*scattering from classical billiard balls in a 2D elastic collision*(see below the diagram for solution to the classical case). We can see from the numbers above that the ratio of

total electron energy to photon energy before the collision is 8.6, while that ratio after is 10.8. We've added

a

**to watch the billiards collision and a**

*time slider***. We'd expect some differences between photon scattering obeying our relativistic conservation**

*slider to vary the ratio of target ball mass to incident*

cue ball masscue ball mass

laws and slow speed billiard balls obeying classical conservation laws, but when the ratio of masses is set

to, for example, 9.8,

**.**

*the scattering and recoil angles in the two cases track each other very closely*You can turn on the billiards traces to see their scattering angles more clearly.

Compare to billiards and notice that to sink the electron in the side pocket at almost a right angle, the

photon has to just barely kiss the electron, giving the electron hardly any speed and altering the photon's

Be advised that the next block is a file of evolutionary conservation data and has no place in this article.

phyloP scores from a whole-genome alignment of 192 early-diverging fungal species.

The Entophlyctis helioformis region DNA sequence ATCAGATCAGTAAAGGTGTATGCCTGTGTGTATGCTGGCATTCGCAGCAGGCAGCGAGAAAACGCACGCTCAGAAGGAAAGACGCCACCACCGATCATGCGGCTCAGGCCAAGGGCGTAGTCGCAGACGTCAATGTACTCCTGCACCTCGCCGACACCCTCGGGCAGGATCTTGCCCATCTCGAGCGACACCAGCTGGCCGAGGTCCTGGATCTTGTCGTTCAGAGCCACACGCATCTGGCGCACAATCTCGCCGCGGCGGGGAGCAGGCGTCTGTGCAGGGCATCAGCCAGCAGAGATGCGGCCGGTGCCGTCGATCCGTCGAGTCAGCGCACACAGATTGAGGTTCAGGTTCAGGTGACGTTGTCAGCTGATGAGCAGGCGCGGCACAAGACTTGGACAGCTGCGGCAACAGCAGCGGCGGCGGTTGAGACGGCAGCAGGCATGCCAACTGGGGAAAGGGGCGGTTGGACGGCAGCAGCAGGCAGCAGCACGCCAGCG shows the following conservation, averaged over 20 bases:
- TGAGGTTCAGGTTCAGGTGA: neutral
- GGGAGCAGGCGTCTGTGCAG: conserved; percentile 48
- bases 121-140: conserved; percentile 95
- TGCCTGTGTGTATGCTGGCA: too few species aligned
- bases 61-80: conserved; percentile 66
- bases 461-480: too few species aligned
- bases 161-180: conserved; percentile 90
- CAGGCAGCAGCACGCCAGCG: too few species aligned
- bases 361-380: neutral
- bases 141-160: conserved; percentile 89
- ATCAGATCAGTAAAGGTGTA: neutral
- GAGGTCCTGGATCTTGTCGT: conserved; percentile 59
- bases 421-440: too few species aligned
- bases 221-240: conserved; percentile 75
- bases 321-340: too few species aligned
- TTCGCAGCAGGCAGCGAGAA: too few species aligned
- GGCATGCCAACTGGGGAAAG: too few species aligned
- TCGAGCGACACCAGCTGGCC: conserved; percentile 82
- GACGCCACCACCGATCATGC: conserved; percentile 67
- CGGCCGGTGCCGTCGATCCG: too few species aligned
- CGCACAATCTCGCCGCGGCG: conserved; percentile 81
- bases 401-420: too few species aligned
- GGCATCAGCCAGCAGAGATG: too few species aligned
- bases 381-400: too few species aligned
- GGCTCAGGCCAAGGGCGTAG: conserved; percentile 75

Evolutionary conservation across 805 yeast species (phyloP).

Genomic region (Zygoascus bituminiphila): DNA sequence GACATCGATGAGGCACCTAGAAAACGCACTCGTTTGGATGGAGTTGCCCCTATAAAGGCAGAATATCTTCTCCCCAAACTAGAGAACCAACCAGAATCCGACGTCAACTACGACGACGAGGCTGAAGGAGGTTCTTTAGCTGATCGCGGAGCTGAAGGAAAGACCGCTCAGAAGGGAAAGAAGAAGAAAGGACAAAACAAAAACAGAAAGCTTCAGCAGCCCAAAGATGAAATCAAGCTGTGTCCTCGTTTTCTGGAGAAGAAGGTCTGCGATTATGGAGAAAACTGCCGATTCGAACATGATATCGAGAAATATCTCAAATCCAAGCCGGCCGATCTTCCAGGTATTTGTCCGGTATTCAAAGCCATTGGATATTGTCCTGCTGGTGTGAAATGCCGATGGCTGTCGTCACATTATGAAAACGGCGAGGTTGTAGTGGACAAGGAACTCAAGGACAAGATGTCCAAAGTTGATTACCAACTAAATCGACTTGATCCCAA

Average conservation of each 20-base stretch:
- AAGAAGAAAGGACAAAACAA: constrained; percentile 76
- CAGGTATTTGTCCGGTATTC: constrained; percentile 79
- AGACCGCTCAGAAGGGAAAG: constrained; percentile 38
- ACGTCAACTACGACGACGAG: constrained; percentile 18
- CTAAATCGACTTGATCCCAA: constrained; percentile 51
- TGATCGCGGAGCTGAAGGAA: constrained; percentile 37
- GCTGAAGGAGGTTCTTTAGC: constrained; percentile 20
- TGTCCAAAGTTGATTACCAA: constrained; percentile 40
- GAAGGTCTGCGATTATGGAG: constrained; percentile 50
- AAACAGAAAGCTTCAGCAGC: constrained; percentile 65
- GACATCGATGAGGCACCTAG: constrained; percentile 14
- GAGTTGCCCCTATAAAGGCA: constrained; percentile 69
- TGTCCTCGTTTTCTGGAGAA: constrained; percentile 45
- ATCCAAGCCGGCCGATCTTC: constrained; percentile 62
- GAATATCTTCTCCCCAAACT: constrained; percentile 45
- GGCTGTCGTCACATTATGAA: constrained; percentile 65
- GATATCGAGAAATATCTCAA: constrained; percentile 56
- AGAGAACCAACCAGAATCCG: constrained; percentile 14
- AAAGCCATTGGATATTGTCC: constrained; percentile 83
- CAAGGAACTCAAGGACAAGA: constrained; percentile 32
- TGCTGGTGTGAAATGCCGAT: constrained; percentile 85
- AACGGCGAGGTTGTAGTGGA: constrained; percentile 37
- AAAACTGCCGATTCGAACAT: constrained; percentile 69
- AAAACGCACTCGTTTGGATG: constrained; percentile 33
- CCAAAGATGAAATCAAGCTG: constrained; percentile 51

path and energy only very slightly. On the other hand, with a direct shot, the electron gets maximum

speed. Actually, this is more like a defective billiards set, where the cue ball weighs quite a bit less than

the other balls.

(Click* *__here__ for a derivation of classical 2D elastic scattering formulas used in the interactive diagram above.)

**Photon scattering versus absorption:**

We are familiar with the idea of a photon getting absorbed by an electron in an atom. If the photon has

just the right energy, the electron can jump to a higher energy state. If the photon energy is more than the

binding energy of the electron, the electron will be freed from the atom (the photoelectric effect). It may seem

a bit odd, but an incoming photon can have "too much" energy, in which case it can only be scattered, as

investigated above.

To see such possibilities in an elementary lab setting, consider the setup in the diagram below. These are

carts on a "frictionless" track. The side magnets bind the large cart (electron). We can change the strength

of the electromagnets to change the amount of binding.